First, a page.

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Leo Varadkar’s final event as Taoiseach will be in Northern Ireland next week

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Mr Varadkar will attend a meeting of the North-South Ministerial Council in Armagh in exactly a week’s time. He has also hailed today, Easter Monday, as marking the 75th Anniversary of the declaration of the Republic of Ireland.

The NSMC is a body created under the Good Friday Agreement to foster better relations between the two parts of the island.

Yet this will be the first meeting of the body in nearly three years after Jeffrey Donaldson of the DUP made the decision to collapse the Northern institutions in protest at a protocol dealing with the UK’s exit from the European Union.

That party, as part of its deal to enable the resumption of Stormont, has meanwhile achieved the creation of a separate East-West Council between Northern Ireland and the island known as Great Britain. The EWC had its first meeting last week.

The resumption of the North-South Ministerial Council takes in Armagh on Monday, 8 April — after the Government announced in February a commitment to spend €800 million in the North.

The Government will have put in €1 billion up to the end of this decade to support projects large and small, which are focused on bringing people together. They include the long-awaited upgrade to the A5 road, which connects Donegal to Dublin.

There will also be health and community initiatives, and investment in a bridge at Narrow Water, outside Warrenpoint, to link counties Down and Louth.

The Republic will also largely build Casement Park in West Belfast. The GAA venue needs total reconstruction to support the joint British and Irish hosting of the 2028 European Championships. Five international soccer matches will be played there, comparable to the six to be seen in the Aviva.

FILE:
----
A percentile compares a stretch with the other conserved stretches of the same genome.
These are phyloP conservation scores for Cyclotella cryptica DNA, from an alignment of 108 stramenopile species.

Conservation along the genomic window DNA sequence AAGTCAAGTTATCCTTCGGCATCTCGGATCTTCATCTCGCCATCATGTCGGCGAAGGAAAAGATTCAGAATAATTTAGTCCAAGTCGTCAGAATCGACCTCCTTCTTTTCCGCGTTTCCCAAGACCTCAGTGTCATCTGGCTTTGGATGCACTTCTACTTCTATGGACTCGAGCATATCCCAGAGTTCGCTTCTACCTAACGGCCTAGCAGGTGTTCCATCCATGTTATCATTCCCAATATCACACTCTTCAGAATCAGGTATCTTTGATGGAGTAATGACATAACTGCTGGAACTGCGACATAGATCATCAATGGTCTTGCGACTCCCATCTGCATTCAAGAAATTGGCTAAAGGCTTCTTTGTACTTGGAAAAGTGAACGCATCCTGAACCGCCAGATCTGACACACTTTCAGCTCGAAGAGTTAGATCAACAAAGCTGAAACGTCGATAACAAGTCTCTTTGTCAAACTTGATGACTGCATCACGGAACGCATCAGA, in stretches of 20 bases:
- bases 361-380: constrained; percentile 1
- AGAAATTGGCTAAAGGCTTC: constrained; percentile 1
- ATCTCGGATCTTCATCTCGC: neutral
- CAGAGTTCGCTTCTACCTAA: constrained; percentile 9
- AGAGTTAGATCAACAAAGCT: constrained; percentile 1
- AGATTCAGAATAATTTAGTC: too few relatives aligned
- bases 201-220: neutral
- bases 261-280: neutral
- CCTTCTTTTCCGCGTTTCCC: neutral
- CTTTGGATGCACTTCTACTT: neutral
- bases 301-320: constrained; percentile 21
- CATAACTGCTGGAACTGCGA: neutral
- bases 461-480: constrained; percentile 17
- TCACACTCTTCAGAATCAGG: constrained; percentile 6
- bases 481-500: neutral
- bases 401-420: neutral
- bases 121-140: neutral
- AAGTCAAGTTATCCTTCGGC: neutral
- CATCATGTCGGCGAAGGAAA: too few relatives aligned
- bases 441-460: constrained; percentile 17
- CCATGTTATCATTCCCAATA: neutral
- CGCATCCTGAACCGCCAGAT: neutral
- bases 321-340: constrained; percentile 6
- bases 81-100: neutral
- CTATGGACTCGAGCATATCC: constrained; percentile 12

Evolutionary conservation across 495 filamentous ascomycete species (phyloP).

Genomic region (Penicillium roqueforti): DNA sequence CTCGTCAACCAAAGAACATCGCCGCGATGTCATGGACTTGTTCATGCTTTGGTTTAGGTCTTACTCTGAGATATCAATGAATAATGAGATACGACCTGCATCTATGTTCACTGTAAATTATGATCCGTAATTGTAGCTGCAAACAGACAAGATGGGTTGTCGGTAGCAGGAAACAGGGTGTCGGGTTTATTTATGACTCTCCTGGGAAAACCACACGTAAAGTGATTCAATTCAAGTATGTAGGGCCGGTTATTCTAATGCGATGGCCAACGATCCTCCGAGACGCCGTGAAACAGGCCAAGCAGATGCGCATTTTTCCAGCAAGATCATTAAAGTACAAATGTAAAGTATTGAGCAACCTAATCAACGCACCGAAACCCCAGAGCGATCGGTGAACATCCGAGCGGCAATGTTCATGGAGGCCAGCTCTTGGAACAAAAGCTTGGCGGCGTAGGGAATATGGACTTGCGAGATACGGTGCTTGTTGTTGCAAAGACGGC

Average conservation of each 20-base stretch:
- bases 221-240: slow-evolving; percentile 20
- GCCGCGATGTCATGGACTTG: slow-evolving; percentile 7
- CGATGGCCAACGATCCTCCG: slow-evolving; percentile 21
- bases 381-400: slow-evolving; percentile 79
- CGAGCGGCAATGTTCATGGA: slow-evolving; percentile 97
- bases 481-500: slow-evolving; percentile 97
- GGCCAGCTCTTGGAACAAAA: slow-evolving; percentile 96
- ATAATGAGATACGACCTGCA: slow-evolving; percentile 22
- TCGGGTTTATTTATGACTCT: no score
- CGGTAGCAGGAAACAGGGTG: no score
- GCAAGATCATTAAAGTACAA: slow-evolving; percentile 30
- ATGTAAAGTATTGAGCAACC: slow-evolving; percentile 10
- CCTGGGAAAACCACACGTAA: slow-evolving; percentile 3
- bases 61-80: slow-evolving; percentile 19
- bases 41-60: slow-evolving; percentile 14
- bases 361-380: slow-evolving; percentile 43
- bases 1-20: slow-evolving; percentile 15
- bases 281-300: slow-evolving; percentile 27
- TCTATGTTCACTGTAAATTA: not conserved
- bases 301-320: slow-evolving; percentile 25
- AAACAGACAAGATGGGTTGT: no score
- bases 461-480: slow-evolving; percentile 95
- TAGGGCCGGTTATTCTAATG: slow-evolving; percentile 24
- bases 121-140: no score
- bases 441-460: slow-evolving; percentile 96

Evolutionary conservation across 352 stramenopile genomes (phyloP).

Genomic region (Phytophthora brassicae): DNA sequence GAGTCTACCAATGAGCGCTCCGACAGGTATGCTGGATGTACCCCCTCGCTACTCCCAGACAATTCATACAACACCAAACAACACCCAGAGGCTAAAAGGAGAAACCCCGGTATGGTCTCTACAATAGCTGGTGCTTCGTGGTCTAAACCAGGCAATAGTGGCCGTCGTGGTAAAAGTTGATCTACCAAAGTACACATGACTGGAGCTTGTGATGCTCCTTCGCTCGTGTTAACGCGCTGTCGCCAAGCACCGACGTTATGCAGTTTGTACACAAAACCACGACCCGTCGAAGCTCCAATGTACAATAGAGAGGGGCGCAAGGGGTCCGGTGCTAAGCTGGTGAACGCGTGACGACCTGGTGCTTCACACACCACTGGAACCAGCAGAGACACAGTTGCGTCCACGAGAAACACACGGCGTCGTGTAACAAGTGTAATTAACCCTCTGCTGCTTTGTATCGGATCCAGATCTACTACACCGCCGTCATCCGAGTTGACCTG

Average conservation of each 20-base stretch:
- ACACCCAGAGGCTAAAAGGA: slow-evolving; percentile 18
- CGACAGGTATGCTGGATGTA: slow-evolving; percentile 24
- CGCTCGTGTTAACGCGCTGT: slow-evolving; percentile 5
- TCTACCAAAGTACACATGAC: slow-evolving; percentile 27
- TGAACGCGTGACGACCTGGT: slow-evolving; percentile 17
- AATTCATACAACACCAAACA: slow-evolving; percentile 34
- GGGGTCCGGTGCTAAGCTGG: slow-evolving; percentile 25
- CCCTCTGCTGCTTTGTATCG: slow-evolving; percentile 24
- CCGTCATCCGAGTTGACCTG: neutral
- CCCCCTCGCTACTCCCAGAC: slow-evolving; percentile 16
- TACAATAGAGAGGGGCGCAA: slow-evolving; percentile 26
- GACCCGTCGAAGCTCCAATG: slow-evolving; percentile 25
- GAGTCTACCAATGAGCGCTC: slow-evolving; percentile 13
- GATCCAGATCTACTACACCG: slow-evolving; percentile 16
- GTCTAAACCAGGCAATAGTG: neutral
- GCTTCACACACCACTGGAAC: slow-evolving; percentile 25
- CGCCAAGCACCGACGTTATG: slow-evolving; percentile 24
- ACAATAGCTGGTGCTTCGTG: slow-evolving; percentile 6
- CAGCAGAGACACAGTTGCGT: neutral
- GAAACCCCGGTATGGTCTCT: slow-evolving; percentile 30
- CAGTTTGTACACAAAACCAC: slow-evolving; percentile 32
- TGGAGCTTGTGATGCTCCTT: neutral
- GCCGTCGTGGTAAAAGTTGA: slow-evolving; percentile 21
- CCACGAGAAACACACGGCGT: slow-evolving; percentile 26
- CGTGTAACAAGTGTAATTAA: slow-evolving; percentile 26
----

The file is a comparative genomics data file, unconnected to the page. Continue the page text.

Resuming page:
All Cabinet members are expected to attend the NSMC event, even though Simon Harris takes over as Head of Government the next day.

There will be a joint press conference at its conclusion featuring Mr Varadkar, First Minister Michelle O’Neill and Deputy First Minister Emma Little-Pengelly, expected to feature tributes to the departing Taoiseach.

A report on economic and financial matters involving both jurisdictions is expected, including how north-south cooperation can be enhanced.

A number decisions on the governance of the North South Implementation Bodies will also be made. These include appointments to fill current vacancies on their boards, and to formally approve the appointment of interim CEOs.

The Council will also be invited to request relevant Ministers, North and South, to take forward commitments made in another Northern Ireland political deal called New Decade New Approach.

A Government spokesman denied the funding from the South was a requirement for restoration, but said the significant contribution “forms a backdrop” to the Armagh meeting.

A series of NSMC Ministerial-level meetings are then expected ‘as a matter of priority’ between members of the Government and their Northern counterparts.

The Taoiseach was last in the North when he visited Belfast on 5 February for first meeting of the new Northern Ireland Executive. He had a meeting with First Minister O’Neill and deputy First Minister Little-Pengelly.

Both then confirmed their commitment to the restoration of the NSMC and emphasised that good communication between Ministers and Departments North and South was essential to successful cooperation.

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